The Truth About Cheap Trick's Original Lead Singer, Xeno

Years before "Hello There" or "I Want You to Want Me", four young men began rehearsals in a garage. As Randy "Xeno' Hogan remembers on his website's excerpt of Reputation Is a Fragile Thing: The Story of Cheap Trick by Mike Hayes and Kevin Sharp, Rick Neilsen, the lead guitarist, began to play "this Mark Farner kind of diddly diddly guitar riff, old Grand Funk Railroad." So, he shouted at Rick "Hey, that's a cheap trick." Rick responded "Hey, that's a great name for a band." And voila, Cheap Trick was born. However, it should be noted that Blog Critics tell another story, with the name inspired by a comment by Tom Peterson, their bassist, after seeing Slade: "[They used] every cheap trick in the book." 

Cheap Trick fans may raise their eyebrows, however, at the name Xeno, considering the lead singer for every single Cheap Trick album has been Robin Zander. As with the story of the band's naming, Xeno disappears because he left the band shortly after its founding, casting him in the light of Dave Evans, the erstwhile original singer of AC/DC. True, he has enjoyed Midwestern fame with Bad Boys, whose songs such as "Private Party" and "Midnight Love" you can find with some digging. Even though Cheap Trick's success in the States has never reached the same level as theirs in Japan, the two bands aren't really comparable. Hence, why Xeno still includes "Cheap Trick" as a notable credit on his website 50 years later.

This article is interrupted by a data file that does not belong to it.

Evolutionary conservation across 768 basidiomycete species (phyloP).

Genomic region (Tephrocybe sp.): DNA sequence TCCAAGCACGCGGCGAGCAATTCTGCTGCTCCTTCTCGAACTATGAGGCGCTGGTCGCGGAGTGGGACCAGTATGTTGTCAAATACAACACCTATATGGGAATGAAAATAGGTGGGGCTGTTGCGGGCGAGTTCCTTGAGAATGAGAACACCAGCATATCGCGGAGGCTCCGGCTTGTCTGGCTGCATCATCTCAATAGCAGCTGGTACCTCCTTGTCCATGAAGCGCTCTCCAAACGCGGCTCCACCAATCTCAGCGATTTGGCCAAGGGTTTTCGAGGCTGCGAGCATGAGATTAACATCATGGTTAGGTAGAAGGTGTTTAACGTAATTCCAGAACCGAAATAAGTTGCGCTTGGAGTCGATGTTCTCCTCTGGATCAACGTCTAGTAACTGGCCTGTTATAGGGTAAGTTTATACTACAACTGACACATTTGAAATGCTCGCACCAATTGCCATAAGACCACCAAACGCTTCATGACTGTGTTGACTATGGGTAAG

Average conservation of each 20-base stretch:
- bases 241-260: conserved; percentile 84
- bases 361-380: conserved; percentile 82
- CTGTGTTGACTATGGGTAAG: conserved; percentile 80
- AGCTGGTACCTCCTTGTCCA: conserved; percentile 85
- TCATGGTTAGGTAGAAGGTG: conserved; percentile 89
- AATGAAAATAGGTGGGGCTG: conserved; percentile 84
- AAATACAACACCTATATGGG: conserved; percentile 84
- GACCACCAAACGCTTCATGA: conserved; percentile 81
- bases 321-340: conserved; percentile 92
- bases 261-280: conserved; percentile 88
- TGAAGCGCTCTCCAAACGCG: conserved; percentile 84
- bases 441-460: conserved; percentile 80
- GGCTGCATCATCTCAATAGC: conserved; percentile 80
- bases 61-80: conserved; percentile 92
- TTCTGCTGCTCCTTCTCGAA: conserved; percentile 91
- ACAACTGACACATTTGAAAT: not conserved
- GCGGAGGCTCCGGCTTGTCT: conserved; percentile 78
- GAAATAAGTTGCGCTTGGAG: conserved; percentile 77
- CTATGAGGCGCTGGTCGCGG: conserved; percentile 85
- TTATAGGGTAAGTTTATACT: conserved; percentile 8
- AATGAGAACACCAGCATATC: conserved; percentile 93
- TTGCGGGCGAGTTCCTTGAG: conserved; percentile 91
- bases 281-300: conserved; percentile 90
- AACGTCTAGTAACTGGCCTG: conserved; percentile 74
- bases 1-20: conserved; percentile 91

Hello there $250

Before guffawing too heavily over bad calls, it's important to remember that in 1973, Cheap Trick hadn't released an album and didn't look like they were necessarily heading anywhere. In OnMilwaukee, Ron Faiola describes how Cheap Trick were cashing after the then-vogue glam look. For them, this meant less over-the-top-theatrics and more "Carlos would wear all white and Xeno would wear a purple jacket with yellow bananas on it." Apparently, this was still too flamboyant for Wisconsin, as the bar manager complained there were too many gay people in the audience. 

It was during this time that Xeno met Straight Up, Minnesota's glam rock band. According to Xeno, the band wasted no time poaching Cheap Trick's singer: "They showed up in a white limo and offered me $250 a week if I joined their band, which was a lot for a 21-year-old single guy." So he left to join Straight Up for a while before staying with Bad Boys. For the fans of Cheap Trick, this wasn't a catastrophe. As The Chicago Reader quotes in an oral history of the band's early days, Lauree Rohrig, an early Cheap Trick concert goer, preferred Robin Zander: "Robin was a great replacement for Xeno. Both had long blond hair and an androgynous look, but Robin was much prettier and had a better voice." As with Pink Floyd's Bob Klose and Chris Dennis, it seems these early departures are less dramatic and more for everyone's benefit.